Vandalism at Holy Land abbey caused by small minority, monk says

By Judith Sudilovsky | Catholic News Service

JERUSALEM (CNS) — A Benedictine priest told a Jewish delegation visiting his monastery that the monks know the perpetrators of vandalism represented a small minority of radicalized Jews.

Father Nikodemus Schnabel of the Benedictine Dormition Abbey told a delegation of 12 Jews from the anti-racism group Tag Meir Jan. 23 that an incident in an abbey courtyard was isolated but could have injured monks and students who regularly socialize there.

A bag of construction rubble was heaved over a stone wall separating the monastery from a public garden, breaking a tin roof and smashing plastic furniture Jan. 16, he said.

“I refuse to refer to these people as ‘the Jews attacking the Christians,'” the priest said. “This is not the case. We are speaking of a tiny hateful minority.”

The abbey, built on what is believed to be the spot where Mary died, is located on Mount Zion in the Old City. It has experienced at least five incidents of vandalism and arson since 2013.

It is near a Jewish yeshiva religious and the building which houses the traditional locations of the Cenacle, also known as the Upper Room, and the Tomb of David, a contested site among religious groups.

Father Nikodemus Schnabel, spokesman for the Benedictine Dormition Abbey on Mount Zion in Jerusalemís Old City, talks about the vandalism on the Abbey’s grounds believed caused by radicalized Jews to the Israeli anti-racist Tag Meir group that visited to show solidarity and support Jan. 23, 2022. (CNS photo/Debbie Hill)

Father Schnabel called on the police to take more action against the vandals, who he said were from the extremist group known as “the hilltop youth” who have also been involved in violent attacks on Palestinian farmers and Israeli volunteers near illegal settler outposts in the West Bank.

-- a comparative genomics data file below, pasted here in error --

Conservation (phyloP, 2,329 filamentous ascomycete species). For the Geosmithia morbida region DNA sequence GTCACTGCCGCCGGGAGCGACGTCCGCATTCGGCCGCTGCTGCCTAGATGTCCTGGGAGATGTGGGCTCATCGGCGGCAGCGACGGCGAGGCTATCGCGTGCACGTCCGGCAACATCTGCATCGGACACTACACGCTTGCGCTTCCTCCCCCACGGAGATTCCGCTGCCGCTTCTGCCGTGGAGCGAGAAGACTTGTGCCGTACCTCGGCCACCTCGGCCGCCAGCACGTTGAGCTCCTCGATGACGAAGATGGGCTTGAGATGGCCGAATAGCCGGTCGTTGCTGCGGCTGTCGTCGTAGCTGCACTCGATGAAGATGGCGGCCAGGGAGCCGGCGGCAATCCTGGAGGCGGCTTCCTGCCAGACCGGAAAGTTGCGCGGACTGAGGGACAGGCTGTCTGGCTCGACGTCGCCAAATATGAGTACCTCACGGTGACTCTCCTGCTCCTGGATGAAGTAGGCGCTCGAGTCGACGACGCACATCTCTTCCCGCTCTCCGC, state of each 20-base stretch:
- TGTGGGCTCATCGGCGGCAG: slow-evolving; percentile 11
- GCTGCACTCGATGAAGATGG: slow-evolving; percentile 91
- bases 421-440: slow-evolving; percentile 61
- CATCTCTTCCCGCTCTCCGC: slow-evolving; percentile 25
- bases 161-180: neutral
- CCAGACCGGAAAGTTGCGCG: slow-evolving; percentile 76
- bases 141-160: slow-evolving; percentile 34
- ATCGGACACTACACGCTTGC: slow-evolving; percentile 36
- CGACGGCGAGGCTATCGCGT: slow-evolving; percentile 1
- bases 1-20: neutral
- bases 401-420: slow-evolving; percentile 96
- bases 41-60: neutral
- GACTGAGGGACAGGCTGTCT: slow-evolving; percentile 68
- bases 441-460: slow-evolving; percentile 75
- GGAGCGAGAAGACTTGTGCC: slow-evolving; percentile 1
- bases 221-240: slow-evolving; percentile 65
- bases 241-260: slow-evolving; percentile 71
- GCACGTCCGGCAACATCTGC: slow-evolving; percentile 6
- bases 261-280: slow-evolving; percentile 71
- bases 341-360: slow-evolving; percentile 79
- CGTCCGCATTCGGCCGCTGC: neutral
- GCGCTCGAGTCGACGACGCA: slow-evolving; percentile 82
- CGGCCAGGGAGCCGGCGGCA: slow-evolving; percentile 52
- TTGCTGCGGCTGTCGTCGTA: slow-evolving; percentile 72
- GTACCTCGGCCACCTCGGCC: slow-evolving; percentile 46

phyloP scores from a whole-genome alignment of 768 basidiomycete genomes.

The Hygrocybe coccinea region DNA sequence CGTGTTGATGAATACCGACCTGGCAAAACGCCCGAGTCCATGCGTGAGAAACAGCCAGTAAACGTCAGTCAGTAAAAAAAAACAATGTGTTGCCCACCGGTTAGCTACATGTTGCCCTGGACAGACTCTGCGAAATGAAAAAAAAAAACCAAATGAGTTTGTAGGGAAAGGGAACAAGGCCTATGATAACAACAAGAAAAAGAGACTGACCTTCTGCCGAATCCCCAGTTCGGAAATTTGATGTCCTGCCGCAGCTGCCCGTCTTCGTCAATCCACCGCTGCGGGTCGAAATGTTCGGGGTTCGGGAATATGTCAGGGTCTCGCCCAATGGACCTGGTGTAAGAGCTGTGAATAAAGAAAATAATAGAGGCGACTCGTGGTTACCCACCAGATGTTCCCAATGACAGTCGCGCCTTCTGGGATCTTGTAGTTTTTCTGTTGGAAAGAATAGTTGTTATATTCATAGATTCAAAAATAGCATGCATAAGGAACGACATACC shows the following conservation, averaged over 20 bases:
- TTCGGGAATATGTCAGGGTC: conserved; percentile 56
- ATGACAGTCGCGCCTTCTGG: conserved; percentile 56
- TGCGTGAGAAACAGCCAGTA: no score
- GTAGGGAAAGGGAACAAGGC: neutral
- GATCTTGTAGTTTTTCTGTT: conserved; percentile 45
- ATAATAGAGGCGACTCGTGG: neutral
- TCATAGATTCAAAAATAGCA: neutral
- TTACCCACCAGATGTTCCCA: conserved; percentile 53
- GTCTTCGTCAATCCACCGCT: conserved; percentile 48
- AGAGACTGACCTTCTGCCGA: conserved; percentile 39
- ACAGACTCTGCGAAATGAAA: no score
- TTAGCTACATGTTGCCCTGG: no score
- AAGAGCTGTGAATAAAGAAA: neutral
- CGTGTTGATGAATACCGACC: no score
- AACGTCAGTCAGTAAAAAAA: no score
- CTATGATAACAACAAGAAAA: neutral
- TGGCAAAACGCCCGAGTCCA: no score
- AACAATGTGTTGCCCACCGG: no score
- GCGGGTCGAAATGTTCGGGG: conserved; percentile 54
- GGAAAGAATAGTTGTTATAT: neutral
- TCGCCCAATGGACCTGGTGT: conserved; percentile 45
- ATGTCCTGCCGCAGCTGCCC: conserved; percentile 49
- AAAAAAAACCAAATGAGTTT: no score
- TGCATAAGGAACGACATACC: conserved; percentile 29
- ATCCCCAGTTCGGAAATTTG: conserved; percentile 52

Rabbi Tamar Elad Applebaum, representing Tag Meir, said she felt ashamed that some Jewish groups feel such behavior is supported in Judaism.

“This has nothing to do with our Jewish tradition,” she said. “Whenever something hurts you, you have to open the door and we want to thank you for opening the door so we can stand with you.”

Jesse Burke, part of the delegation, said members of his family were involved in some of the extremist attacks, also against Jews.

He has taken part in solidarity visits and interreligious dialogue because, he said, he “wants to show a different face of Judaism.”

Savyon Koren-Zisu, police superintendent, said authorities continued to investigate the recent incident.

On Jan. 28, brothers Daoud and Daher Nassar, members of the Lutheran church in Bethlehem, were attacked on their farm outside of the city by a gang of 15 masked men from the neighboring Palestinian village of Nahaleen. They were hospitalized following the attack.

The Nassar family farm — known as the Tent of Nations — is run as a center of reconciliation and nonviolence and is the sole remaining Christian farm in the area, surrounded by Muslim Palestinian villages and Israeli settlements. The Nassars have been engaged in decades of legal battles in Israeli courts to retain possession of their farm and have been harassed by Israeli settlers; they also have been embroiled in a land dispute with a family from Nahaleen. Olive trees on the farm were burned in an arson attack by unknown assailants in late 2021.

In a statement, the family expressed appreciation for the support they were receiving from the Evangelical Lutheran Church in Jordan and the Holy Land and supporters abroad and said they were “optimistic about the commitment” of the Palestinian Authority to “end the dispute with the utmost of justice and urgency.”

Wadie Abunassar, an adviser to Holy Land churches, has documented vandalism on religious buildings and attacks on non-Jewish people. He said about 5% of the attacks have reached the level of a criminal indictment and that perpetrators who were found guilty received what he considered light sentences.

His list, which he said is not comprehensive, documents 26 acts of vandalism or racism against Christian sites and clergy in Jerusalem; 23 attacks in the rest of Israel; two in Bethlehem, West Bank, and one racist proclamation by the authorities in the Hamas-controlled Gaza Strip since February 2012.

“Christians … are not the only victims. We believe this is a very dangerous development in Israel and for everyone living in Israel,” he said. “We can see it in Jews attacking Jews and even attacking security personnel. It is important for the Israeli establishment to take measures in this regard against people who think they are above the law.”

Author: Catholic News Service

Catholic News Service is the U.S. Conference of Catholic Bishops’ news and information service.

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